Monday, January 17, 2011

Mediterranean Almond-Shape Cookie

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Identity crisis.

Take this examples. For those kids whose parents are Chinese (or Japanes or Indian, etc) born and raise in the States, growing up with eating charcoal-grilled burger and reading Highlights, they see themselves as American. Still, some people can't not to say, 'You're (and you can speak) Chinese/Japanese/Indian, eh?!'. The kiddio-innocent eyes meet such comment with frustration.

I have this Finnish cookie's recipe Lusikkaleivat, written by my favorite baker Beatrice Ojkangas. Probably due to our flours or weathers being so different, quite a few ingredients don't work out like the specifications and needed adjustment. Since the changes are already there, I might as well throw in some olive oil, lemon zest and almond meringue as well. This supposed Lusikkaleivat is beaming the Mediterranean rays after being "adopted" to my kitchen. So I hope Beatrice wouldn't mind me changing the name and identity.

I meet more and more "international" people since I live overseas ... an American girl has never lived in America. Another girl has an English-speaking Indian mom and a Spanish-speaking Indian dad while her own native tongue is one dialect of this region. Idenity? Let the kids define themselves :)

almond-2

Recipe of Mediterrean Cookie Nuts

(yield about 40 almond-shaped cookies, before being filled)

The original recipe is called Finnish Teaspoon Cookies (Lusikkaleivat), written by Beatrice Ojakangas, published in her book "The Great Scandinavian Baking Book" 1988. Her recipe calls for 210g butter, more sugar and baking soda (not requiring olive oil, egg white and lemon zest).
  • 110 g butter (top quality is a must)
  • 3 Tbsps (or more) olive oil, not extra virgin
  • 70 g sugar
  • seeds from one vanilla bean
  • zest from 1 small lemon
  • 1 small egg
  • 300 g plain flour
  • 1/2 tsp baking soda
  • a good pinch of salt
  • for the filling: you can use high-quality marmalade, or nutella. I used meringue + ground almond
Direction
  1. In a medium-small heavy skillet, cook the butter over medium/ medium-low heat for 2 minutes or until the butter turns pale tan color. After it cools to lukewarm, stir in olive oil, the sugar, the vanilla, lemon zest and the egg.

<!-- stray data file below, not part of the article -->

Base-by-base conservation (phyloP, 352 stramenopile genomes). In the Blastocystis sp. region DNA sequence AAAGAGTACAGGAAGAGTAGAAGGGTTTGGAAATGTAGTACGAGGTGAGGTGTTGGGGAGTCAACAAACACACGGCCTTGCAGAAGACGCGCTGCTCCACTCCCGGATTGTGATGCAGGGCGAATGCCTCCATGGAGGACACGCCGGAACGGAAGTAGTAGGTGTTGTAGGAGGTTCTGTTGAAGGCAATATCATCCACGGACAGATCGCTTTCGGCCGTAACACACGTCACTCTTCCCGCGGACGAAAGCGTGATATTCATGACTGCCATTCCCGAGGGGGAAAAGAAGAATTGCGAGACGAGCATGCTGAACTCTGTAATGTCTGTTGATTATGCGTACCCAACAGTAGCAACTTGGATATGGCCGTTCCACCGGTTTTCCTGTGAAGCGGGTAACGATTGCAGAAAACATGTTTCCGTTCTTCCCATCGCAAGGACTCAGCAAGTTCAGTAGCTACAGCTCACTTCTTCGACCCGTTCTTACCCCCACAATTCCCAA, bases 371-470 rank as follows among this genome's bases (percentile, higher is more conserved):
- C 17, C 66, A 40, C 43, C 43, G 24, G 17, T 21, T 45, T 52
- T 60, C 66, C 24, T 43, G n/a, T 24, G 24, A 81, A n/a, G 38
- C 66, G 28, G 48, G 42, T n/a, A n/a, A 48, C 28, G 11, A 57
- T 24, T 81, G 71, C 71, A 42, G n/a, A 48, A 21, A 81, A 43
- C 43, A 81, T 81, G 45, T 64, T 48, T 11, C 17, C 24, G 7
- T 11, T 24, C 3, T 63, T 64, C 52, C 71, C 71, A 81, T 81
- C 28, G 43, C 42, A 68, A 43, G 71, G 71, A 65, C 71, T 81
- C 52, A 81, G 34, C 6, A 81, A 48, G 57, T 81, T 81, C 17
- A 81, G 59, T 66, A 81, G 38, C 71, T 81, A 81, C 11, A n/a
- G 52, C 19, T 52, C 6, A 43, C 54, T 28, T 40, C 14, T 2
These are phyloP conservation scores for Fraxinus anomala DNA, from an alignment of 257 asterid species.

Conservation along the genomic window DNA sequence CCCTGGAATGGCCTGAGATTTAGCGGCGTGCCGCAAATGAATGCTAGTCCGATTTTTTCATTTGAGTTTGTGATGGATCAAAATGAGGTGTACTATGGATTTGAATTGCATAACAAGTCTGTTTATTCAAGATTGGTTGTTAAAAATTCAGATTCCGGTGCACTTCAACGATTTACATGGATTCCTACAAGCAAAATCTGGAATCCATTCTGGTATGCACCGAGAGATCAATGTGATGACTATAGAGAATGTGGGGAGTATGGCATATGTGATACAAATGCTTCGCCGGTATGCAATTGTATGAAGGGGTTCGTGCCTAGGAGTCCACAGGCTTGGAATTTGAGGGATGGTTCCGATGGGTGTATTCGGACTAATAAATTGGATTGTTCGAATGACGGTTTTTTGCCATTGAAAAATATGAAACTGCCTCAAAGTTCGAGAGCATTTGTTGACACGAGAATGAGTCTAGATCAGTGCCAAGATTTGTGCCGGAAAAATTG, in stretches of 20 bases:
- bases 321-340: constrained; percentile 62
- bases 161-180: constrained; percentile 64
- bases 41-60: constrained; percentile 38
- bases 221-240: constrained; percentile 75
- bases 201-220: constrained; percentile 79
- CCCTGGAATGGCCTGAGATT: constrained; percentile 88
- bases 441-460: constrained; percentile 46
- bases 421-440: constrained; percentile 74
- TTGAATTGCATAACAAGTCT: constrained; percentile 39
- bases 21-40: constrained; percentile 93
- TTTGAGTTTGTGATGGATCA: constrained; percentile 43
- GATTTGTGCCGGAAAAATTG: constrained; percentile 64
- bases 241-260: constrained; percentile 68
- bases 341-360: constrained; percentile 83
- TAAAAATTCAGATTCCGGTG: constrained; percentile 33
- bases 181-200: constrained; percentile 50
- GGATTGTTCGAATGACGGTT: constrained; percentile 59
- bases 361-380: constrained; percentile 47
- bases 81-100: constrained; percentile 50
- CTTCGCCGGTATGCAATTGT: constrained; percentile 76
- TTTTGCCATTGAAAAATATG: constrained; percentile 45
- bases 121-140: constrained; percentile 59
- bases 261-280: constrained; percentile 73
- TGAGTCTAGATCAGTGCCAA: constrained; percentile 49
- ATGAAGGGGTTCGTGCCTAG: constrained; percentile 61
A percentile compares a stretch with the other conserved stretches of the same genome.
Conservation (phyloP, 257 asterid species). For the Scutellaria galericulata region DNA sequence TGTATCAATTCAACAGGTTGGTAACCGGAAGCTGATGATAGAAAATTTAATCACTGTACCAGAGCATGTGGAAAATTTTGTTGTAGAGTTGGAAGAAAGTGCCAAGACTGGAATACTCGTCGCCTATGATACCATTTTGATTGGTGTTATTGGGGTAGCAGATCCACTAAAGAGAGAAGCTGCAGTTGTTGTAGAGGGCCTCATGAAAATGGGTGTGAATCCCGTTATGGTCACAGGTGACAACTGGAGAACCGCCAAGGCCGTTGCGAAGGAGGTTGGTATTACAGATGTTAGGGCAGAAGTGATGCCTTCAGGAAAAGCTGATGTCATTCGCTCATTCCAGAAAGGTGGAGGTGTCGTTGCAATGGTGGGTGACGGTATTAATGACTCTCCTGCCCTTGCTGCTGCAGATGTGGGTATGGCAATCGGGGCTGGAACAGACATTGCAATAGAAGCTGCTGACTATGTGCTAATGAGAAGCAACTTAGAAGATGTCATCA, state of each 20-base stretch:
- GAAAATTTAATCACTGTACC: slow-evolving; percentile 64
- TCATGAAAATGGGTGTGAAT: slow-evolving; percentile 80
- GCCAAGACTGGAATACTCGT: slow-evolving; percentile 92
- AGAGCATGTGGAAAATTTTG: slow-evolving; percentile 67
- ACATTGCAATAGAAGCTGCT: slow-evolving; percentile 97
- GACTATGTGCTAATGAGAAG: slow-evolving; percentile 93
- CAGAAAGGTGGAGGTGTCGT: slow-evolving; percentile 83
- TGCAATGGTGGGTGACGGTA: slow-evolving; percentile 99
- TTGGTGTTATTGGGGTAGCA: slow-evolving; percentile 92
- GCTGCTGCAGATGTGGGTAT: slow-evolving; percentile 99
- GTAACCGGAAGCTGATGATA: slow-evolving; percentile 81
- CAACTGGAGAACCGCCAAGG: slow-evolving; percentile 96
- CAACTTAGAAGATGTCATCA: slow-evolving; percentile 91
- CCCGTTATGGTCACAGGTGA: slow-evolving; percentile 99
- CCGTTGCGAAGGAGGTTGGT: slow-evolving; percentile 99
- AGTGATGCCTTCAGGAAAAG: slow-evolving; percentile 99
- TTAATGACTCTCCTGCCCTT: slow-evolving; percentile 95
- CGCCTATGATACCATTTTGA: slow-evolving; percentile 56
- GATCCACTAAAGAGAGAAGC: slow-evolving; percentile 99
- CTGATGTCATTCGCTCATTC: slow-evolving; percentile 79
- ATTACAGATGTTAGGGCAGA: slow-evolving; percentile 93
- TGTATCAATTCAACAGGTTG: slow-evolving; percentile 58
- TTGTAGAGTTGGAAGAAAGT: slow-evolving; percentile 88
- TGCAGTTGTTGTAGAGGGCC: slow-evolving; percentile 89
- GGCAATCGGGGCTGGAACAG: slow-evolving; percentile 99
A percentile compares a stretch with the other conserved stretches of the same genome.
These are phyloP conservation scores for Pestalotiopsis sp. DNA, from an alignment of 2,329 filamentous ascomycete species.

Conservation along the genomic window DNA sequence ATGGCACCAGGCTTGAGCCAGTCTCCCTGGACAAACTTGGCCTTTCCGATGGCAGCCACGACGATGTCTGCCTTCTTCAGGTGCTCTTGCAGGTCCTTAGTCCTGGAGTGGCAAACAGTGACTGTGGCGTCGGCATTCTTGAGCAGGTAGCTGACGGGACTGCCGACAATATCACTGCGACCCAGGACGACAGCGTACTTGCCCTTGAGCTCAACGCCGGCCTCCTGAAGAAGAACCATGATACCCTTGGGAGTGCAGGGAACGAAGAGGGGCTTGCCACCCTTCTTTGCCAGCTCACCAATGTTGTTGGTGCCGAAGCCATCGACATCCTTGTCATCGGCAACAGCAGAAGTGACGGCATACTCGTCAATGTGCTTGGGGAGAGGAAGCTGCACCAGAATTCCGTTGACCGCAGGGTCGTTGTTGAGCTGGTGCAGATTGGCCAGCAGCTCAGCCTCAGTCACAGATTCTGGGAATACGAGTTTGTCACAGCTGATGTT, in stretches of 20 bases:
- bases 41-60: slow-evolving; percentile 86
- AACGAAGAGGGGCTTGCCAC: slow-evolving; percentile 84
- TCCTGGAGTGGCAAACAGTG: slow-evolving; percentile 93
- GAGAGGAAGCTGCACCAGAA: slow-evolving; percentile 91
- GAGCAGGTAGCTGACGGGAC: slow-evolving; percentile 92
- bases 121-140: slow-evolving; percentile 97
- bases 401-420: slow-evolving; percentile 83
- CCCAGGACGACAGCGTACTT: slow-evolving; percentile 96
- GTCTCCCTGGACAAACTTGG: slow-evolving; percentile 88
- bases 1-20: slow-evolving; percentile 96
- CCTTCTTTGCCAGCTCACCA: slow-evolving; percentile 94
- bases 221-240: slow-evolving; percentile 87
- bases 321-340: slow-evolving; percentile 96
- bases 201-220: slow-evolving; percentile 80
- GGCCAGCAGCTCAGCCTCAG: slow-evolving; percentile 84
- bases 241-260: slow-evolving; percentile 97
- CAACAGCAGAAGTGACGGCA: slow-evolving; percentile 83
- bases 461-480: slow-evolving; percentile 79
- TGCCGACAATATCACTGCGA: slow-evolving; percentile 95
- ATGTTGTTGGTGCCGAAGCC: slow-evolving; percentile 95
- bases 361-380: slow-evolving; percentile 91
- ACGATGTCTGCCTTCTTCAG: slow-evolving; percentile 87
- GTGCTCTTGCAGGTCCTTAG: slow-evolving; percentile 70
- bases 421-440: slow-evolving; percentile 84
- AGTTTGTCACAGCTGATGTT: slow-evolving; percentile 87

2. In a big mixing bowl, whisk to combine the flour, the salt and the baking soda, then stir in the butter mixture and form a dough. Knead a few time, add a little more olive oil if necessary The dough should be smooth but not oily.
  3. Line a large baking tray with baking paper. Pinch out a tiny dough and press it into a teaspoon (see the photo above), then lay the shaped dough (flat-side down) on the baking tray. Repeat the work to the rest.
  4. Bake the cookies in a pre-heat oven 170C for about 8 minutes, take them out before they start turning too brown.
  5. After the cookies cool off, take one cookie and spread some filling on the flat side, cover it with another cookie, now an almond-shape is formed. But if you want to store the cookies for futher consumption, skip the filling, and only fill them before it's to be served.

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5 comments:

Rosa's Yummy Yums said...

Great cookies! I have ordered that book and can't wait to receive it.

Cheers,

Rosa

David T. Macknet said...

They look and sound awesome!

I'm a Californian who gets mistaken for being Canadian or Scottish, depending on how thick the accent is of the person doing the guessing. I've been told by native Scots that they thought that I was, "just talking polite," rather than that I was from somewhere outside Scotland.

That's what 3 years of living in Glasgow will do to you. I've no idea where the Canadian thing comes from, 'though I do sound a bit Canadian to myself, these days.

Odd.

Expats tend to find more in common with other expats, after they've been abroad for awhile. After all, we're all "outsiders" in the same culture, no matter our native culture.

Stefania said...

deliziosi molto deliziosi, ciao

Ratikorn said...

I'm going to try and make this!
I'm Thai, but grew up in Australia, so picked up an aussie accent. I then moved to London for 2 years then developed an Aussie accent with British twang. Now that I am living in Germany who knows! :)

I totally agree with David on expats. I sort of considered myself as nomad.

Anonymous said...

thats funny...."English speaking Indian mom and spanish speaking Indian dad".BTW cookie looks too good.